How To Make a Wire Small Game Snare For Your Survival Kit

As you may already know, Artofmanliness.com just published an article that I wrote titled HOW TO BUILD A SMALL GAME SURVIVAL SNARE. This is a very thorough article about my favorite small game snare set – the Trigger Spring Snare.  If you haven’t already read it, click on the link below to see it.  It has many excellent photos that detail a variety of ways to make an incredibly effective Survival Snare.

http://artofmanliness.com/2012/03/29/how-to-build-a-small-game-survival-snare/

I conclude the fore-mentioned article by suggesting that it’s a good idea to keep a handful of pre-made wire snares in your survival pack or Bug Out Bag just in case you may ever be faced with a need to trap wild game for food.  You just never know…

In this article I will show you how I make my pre-made wire noose snare sets.  Many people make these different ways but at the end of the day, all designs are pretty similar.  For just a few $$$ you can buy enough supplies to make 10 + pre-made wire snares to stow away in your survival packs and kits.

You only need 2 items to start making snares.  Both can be picked up at pretty much any local hardware store.  The first item is wire.  I prefer #2 picture hanging wire.  It consists of 12ish small wires twisted into 1 thin cable.

You will also need some little fasteners called “Cable Ferrules”.  They will be located in the Small Parts bins in most hardware stores with all the random little nuts, bolts, etc…  I think these I purchased for just .29 cents each.

Make sure they are sized appropriately for the #2 wire – not too big and not too small.  These are to clamp and secure the loop holes at each end of your snare wire.

 

 Now, let’s make some snares.

 

The first step is to cut a few lengths of wire.  I normally cut 36″ pieces but it’s a good idea to cut a variety of different snare lengths ranging from 24″ to 36″.  I use the wire cutters on my Leatherman MUT.

The next step is to create a loop a little larger than the diameter of a pencil by feeding one end of a piece of wire in and back through the cable ferrule.

Now, crimp it down using the wire cutters – not too hard – you don’t want to cut through it – you just want to crimp it tight on the wire inside.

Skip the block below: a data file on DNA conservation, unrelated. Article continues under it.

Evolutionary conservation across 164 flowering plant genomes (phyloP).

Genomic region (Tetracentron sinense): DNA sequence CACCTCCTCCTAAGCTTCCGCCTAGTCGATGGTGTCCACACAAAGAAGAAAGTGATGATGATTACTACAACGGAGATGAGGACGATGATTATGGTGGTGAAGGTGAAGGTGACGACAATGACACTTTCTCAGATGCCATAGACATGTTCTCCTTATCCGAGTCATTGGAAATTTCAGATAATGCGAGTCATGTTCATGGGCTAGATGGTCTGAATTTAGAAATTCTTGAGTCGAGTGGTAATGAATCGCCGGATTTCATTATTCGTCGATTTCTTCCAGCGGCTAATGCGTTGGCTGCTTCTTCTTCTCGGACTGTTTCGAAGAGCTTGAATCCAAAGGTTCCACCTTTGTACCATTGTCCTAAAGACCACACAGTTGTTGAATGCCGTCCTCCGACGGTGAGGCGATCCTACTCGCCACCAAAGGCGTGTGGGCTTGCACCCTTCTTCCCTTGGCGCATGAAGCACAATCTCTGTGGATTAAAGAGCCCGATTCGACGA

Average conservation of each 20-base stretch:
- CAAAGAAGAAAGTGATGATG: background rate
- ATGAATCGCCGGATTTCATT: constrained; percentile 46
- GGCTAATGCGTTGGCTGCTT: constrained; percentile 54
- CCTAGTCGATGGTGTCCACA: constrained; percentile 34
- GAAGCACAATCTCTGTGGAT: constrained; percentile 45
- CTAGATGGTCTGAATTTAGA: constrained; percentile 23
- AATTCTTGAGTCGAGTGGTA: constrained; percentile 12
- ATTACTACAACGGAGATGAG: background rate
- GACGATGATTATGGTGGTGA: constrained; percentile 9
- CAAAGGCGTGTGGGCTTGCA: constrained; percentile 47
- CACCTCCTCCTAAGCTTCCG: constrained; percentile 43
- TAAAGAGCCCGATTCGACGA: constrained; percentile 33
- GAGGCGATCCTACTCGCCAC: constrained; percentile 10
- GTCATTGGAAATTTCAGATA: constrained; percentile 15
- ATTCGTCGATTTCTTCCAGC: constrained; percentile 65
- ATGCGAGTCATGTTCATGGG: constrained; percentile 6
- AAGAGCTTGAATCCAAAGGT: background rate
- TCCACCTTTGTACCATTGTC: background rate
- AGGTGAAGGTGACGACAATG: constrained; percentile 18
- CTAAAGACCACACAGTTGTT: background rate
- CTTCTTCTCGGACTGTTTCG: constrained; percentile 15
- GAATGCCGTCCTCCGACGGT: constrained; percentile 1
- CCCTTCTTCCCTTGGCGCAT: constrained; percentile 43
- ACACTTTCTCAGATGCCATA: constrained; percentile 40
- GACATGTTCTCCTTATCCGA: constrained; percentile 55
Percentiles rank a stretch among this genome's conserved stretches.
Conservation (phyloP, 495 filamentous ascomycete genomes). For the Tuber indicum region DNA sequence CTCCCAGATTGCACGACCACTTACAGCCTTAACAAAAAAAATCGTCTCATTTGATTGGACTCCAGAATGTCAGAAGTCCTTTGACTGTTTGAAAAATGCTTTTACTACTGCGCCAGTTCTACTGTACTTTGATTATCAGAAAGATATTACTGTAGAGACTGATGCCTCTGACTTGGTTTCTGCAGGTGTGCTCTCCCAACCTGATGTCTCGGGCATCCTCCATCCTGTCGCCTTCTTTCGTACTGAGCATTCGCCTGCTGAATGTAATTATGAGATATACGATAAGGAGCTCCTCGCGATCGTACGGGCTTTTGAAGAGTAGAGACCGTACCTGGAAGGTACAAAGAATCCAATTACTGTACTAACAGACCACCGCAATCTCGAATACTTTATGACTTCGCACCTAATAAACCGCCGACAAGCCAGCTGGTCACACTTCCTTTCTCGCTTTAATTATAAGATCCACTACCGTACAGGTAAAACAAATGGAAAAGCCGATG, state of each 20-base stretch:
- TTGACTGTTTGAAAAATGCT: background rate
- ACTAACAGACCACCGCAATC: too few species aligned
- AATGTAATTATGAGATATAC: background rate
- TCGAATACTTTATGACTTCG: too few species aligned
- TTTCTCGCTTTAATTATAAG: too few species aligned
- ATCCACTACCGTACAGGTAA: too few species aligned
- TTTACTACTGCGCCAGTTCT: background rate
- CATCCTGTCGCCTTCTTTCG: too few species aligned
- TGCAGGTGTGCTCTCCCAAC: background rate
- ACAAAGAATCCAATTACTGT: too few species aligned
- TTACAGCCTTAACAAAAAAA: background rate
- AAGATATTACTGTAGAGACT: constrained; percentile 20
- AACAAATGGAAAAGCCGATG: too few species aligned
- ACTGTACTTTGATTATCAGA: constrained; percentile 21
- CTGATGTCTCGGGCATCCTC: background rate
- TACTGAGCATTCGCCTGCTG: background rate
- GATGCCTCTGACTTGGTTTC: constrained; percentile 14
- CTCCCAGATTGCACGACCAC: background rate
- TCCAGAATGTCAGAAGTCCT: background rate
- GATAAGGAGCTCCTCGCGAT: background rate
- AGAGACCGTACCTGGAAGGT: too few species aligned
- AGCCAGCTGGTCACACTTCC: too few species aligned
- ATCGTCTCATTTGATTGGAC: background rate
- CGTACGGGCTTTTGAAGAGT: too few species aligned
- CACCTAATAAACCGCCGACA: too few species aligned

Then, wrap the little tail around the main leg to finish it off cleanly.

Do the same thing to the other end of your piece of wire.

NOTE:  Make sure you can thread one loop end through the other loop end to make a noose.  Don’t make your little loops on the ends so small that you can’t feed the other end through it to create a snare noose.

When you are finished, your pre-made snares should look something like this.

The noose can then be set across a well traveled game trail and the other end can be tied off using different cordage such as paracord to a stake or tree.

Here is a photo of the paracord tied to a nearby sapling.

Snares like this can also be placed across burrow entrances.

You can easily store several snares like these in a small tobacco dip can or other little container.  I prefer aluminum or metal because they are multi-functional.  See how I use an aluminum can to make CHAR CLOTH in THIS POST.  These snares take up hardly any space and weigh virtually nothing but can be an incredibly effective hunting party when you need them to be.  It’s amazing how something so small and light-weight can be so useful and effective.

To learn about how to further use and set snares like these, be sure to read my article about Survival Snares on Artofmanliness.com here:

http://artofmanliness.com/2012/03/29/how-to-build-a-small-game-survival-snare/

Remember, it’s not IF but WHEN

Creek

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